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Page last updated at 12:27 GMT, Friday, 21 May 2010 13:27 UK
Bees: Looking for a hive of their own at Wimpole Hall
National Trust Bee keepers & hive
National Trust beekeepers are a crucial part of the BBC project Bee Part of It

A desirable home with traditional features, made from sustainable cedar and in an outstandingly beautiful Cambridgeshire location is to let.

Yes, the BBC Radio Cambridgeshire bee hive has just been put into position at the National Trust's Wimpole Hall. All it lacks is a colony of bees.

All over the country the BBC and the National Trust are working together in this way to stop the insects' decline.

It is all part of the BBC's new project Bee Part of It.

Bee decline

The decline in bee numbers has been worrying experts and bee keepers for a number of years. During the winter 2008 to 2009, a third of the UK's bee colonies were lost and no one knows why.

So the BBC, the National Trust and the National Pollen and Aerobiology Research Unit at Worcester are working together on the Bee Part of It project.

Dr Bill Block is from the Cambridgeshire Beekeepers' Association. He suggested two factors are increasing the decline in bee numbers:

Wimpole Hall with tractor in front of it
Wimpole Hall supplies food to many National Trust properties

"There are many more diseases around and the amount of pollination is less because of intensive farming and herbicides.

The herbicides don't necessarily kill the bees but kill wildflowers and plants so bees have less to feed on.

"It's much harder to keep bees than 15 or 20 years ago."

The way we garden these days is not a help to bees either, according to Professor John Newbury from the National Pollen and Aerobiology Research Unit.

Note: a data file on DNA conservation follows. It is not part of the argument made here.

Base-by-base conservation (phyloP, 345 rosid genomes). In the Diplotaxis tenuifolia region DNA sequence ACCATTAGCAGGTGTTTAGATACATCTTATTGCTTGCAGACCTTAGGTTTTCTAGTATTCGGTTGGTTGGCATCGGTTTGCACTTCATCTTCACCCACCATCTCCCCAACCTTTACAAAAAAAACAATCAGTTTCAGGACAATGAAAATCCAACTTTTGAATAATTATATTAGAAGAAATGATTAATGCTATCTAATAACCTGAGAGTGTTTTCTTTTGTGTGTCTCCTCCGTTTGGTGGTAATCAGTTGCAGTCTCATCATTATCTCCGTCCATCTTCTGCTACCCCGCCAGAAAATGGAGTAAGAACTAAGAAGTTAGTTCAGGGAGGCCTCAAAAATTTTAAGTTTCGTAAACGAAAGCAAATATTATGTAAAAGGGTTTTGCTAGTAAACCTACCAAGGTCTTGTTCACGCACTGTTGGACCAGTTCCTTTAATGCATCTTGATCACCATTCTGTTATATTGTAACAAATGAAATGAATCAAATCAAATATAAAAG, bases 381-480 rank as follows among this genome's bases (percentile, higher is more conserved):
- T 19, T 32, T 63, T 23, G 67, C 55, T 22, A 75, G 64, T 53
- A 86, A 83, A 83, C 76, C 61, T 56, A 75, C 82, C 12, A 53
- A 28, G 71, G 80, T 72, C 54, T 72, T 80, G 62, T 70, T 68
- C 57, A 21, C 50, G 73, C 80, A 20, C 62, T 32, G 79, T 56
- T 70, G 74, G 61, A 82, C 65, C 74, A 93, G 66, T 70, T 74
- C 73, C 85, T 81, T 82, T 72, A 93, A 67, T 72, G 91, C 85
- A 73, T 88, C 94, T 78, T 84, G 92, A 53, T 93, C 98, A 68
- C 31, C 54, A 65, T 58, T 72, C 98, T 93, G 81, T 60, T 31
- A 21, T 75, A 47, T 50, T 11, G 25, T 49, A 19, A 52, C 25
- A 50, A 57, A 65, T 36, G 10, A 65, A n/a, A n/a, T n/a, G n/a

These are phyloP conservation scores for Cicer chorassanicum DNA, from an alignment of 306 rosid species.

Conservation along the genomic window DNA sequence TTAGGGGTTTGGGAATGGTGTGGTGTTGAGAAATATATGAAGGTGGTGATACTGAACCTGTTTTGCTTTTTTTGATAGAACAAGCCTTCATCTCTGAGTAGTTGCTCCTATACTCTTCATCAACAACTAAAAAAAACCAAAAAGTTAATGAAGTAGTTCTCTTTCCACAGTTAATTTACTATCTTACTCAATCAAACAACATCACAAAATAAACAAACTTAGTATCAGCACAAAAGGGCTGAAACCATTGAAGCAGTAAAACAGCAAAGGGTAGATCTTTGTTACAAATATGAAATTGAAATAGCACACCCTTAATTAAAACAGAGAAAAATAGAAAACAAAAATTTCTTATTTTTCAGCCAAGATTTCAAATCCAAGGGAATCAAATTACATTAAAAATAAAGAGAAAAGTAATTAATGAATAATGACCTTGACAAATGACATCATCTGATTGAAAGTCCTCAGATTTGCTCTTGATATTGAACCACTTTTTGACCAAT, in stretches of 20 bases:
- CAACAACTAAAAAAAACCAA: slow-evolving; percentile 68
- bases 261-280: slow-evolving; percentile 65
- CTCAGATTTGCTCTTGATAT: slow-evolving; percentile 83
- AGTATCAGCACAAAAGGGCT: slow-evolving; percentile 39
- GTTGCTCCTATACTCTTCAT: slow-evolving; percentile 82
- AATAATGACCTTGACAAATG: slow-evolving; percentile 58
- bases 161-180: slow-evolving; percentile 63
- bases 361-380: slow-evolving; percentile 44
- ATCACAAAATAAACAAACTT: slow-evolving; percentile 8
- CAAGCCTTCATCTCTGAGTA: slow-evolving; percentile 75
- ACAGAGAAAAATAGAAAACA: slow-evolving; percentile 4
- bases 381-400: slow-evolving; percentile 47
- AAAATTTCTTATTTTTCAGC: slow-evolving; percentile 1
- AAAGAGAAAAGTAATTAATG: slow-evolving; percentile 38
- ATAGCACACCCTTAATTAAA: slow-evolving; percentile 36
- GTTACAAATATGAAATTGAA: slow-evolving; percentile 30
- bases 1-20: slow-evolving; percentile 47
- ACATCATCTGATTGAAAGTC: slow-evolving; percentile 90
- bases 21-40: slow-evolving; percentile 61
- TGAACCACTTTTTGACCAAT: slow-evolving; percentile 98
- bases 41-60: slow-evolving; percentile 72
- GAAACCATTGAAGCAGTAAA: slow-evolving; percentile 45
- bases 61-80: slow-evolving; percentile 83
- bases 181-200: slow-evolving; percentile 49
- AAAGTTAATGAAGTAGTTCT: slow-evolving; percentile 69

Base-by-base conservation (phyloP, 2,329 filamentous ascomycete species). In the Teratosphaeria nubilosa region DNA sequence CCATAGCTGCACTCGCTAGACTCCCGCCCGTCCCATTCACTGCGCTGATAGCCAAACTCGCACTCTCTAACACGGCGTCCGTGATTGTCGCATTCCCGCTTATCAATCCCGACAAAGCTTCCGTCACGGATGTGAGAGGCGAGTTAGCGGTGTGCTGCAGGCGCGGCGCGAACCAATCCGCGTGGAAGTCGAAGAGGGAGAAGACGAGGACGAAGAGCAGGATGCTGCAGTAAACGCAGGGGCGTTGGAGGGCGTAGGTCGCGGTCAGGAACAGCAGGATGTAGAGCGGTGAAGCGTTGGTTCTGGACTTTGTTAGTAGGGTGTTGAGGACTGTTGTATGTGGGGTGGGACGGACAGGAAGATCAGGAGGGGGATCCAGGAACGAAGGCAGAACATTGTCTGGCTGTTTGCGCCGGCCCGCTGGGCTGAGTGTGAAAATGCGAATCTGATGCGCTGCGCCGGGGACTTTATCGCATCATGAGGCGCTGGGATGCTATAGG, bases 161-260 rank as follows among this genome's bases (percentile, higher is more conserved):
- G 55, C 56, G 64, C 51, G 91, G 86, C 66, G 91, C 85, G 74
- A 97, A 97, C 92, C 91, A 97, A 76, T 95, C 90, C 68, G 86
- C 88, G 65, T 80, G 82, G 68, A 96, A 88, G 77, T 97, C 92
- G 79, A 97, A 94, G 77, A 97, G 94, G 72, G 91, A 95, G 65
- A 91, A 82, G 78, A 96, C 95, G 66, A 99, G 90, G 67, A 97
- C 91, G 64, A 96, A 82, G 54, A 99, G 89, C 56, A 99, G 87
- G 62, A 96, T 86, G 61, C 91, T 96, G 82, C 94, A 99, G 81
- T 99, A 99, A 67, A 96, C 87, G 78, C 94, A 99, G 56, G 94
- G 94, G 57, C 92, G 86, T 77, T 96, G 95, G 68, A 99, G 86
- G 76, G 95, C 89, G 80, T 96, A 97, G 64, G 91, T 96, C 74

He said: "One of biggest problems over here [in the UK] is nutritional. The bees fly around looking for good flowers to visit, to get good quality pollen and nectar and they can't always find them.

"We're so careful in our gardens, with decking and tarmacing and we mow the lawns close, so we're not helping bees by providing flowers for them to visit."

Bee Part of It

So how will this project work? It is not just a case of increasing the number of hives, although that helps.

The beekeepers at Wimpole Hall, and at all the other BBC hives at National Trust properties, will be asked to send weekly samples from the hive to the Research Unit.

Experts will then analyse the samples to see which plants the bees have visited. By the end of the summer the researchers hope to have built up a picture of the variety of plants visited, to see if there is a connection between this and the health of each hive.

Honey bee on flower
A third of honey bee colonies did not survive the winter before last

Why it matters

Pollination by bees is worth £200 million to British agriculture says Professor Newbury.

"We've taken bees for granted for far too long," he explained. "If we had 10 or 20 years to get organised we could lessen the impact of bee decline.

"But swapping where we are now to where we need to be, to make a sufficient number of plants self-pollinating, is a tall order I'm afraid.

"We've got a real problem here."

There are also fewer beekeepers. In 1900, according to Dr Block, there were a million bee hives in the UK. Now there are around 250,000.

"It's more expensive and difficult to keep bees nowadays, but that said we have over 80 people signed up to do the Cambridgeshire Beekeepers' Association's beginners' course."

So how long might it be before a colony of bees takes over the BBC Radio Cambridgeshire hive at Wimpole Hall?

Well it need not take too long according to Dr Block: "When a colony swarms it sends out scouts to look out for a new place to set up home. So it should be relatively easy."

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